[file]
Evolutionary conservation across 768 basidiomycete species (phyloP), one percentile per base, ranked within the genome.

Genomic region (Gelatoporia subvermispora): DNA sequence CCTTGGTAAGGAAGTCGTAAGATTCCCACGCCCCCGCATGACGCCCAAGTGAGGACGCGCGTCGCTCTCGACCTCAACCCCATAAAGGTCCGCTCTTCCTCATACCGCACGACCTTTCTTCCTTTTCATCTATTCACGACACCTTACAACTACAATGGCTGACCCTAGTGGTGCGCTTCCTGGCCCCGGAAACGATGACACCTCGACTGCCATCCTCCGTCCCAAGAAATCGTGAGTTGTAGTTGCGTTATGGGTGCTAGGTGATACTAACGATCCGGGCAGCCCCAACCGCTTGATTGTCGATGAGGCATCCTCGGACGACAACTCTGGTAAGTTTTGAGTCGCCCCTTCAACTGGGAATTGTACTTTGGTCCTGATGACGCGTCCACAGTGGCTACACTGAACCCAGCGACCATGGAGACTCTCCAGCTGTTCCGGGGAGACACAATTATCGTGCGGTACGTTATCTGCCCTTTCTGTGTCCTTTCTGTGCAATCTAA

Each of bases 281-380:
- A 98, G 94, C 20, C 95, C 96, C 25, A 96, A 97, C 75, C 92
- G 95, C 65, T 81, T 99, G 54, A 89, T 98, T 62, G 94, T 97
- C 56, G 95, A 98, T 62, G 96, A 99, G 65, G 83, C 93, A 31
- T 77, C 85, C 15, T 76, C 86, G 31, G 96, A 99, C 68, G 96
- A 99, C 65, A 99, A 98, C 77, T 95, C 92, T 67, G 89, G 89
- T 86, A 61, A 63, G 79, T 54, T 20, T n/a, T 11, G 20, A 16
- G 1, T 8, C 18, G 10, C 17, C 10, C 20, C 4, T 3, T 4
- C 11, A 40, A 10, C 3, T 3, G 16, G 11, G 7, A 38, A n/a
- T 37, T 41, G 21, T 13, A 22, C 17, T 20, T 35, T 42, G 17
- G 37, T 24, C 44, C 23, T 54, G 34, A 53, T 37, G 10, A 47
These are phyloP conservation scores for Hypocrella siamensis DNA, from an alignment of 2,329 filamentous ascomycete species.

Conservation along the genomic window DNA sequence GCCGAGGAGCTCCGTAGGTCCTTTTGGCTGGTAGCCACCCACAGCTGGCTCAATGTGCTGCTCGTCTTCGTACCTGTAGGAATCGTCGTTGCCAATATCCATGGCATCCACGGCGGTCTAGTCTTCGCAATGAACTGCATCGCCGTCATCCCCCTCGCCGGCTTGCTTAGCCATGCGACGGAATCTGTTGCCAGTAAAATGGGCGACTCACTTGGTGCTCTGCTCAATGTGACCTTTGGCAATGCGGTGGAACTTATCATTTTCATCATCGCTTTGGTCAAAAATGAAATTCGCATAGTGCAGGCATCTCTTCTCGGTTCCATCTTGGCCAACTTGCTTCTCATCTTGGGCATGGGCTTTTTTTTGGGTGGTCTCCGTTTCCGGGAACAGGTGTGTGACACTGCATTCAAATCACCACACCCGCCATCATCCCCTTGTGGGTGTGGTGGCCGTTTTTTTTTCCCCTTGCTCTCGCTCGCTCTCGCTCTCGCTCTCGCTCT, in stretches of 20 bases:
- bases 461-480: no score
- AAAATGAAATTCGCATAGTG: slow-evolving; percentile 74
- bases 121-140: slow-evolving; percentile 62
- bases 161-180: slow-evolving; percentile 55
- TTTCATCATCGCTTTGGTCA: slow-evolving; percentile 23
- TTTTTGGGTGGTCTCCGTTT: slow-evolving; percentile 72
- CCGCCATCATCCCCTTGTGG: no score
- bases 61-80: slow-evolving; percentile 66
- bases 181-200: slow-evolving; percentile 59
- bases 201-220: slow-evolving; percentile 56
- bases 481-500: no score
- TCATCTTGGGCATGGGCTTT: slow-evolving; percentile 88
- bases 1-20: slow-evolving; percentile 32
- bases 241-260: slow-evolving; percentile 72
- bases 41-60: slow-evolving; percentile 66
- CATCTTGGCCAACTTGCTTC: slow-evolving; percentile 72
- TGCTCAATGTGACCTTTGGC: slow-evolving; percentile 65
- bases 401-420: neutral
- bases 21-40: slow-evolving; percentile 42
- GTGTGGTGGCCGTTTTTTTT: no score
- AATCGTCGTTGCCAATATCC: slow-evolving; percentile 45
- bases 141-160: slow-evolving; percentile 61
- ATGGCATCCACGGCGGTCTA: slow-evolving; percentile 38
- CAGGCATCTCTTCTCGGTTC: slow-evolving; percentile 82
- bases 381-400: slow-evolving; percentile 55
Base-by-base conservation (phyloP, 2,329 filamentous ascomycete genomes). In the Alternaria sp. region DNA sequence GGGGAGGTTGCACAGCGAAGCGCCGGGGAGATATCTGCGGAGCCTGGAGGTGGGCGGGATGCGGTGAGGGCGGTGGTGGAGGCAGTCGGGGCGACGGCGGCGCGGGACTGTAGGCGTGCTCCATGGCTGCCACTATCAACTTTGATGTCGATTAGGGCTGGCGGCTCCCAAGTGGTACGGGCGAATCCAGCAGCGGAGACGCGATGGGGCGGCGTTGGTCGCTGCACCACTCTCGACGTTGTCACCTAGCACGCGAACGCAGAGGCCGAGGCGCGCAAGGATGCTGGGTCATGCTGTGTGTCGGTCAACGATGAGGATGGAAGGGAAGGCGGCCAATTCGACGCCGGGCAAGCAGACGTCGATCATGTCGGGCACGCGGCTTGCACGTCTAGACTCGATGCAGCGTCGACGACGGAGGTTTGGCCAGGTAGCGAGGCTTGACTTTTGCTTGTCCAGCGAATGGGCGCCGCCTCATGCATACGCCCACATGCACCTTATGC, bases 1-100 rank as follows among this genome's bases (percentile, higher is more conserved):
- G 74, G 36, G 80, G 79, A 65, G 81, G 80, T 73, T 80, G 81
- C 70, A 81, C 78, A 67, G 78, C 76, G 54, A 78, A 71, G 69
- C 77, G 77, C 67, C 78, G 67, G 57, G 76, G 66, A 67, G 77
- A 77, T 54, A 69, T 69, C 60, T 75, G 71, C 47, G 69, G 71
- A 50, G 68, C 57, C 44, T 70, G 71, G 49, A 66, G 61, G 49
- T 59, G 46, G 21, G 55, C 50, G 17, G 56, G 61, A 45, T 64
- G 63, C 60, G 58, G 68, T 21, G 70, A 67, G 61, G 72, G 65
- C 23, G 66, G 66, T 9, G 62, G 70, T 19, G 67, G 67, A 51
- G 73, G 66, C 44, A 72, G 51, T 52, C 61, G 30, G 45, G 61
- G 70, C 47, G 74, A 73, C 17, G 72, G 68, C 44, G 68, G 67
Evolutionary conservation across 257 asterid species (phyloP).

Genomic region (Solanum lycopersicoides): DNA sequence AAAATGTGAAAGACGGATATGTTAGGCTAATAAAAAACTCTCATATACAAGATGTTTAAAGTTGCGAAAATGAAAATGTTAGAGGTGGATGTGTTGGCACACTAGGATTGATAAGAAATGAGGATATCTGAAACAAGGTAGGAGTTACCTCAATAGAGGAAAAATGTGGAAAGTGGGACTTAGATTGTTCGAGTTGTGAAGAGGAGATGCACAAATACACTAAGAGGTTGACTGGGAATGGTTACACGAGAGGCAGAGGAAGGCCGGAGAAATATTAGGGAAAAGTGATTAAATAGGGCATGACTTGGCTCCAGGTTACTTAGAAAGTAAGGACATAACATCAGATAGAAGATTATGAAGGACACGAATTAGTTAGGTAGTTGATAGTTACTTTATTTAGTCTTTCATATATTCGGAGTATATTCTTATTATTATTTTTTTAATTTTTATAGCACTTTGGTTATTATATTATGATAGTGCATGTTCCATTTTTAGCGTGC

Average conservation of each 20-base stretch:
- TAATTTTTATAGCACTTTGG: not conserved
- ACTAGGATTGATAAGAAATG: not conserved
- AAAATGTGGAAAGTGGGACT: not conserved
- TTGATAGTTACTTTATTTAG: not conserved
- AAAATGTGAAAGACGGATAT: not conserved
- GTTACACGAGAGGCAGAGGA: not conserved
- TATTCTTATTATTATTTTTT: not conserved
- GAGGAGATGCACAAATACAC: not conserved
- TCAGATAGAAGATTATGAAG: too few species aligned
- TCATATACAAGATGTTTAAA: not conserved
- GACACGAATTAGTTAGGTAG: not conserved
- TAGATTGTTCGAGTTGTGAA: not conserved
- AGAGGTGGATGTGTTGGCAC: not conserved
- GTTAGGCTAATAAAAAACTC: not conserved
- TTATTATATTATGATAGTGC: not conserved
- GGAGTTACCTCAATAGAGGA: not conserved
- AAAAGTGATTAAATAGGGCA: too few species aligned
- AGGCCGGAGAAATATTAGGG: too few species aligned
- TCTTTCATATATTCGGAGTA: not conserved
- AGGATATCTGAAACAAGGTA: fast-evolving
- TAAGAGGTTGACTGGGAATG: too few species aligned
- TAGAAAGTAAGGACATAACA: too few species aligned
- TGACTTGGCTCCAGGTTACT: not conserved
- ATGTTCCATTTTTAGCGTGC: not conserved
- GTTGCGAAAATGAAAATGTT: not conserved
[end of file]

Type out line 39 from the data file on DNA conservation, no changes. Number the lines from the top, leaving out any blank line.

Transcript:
- CAGGCATCTCTTCTCGGTTC: slow-evolving; percentile 82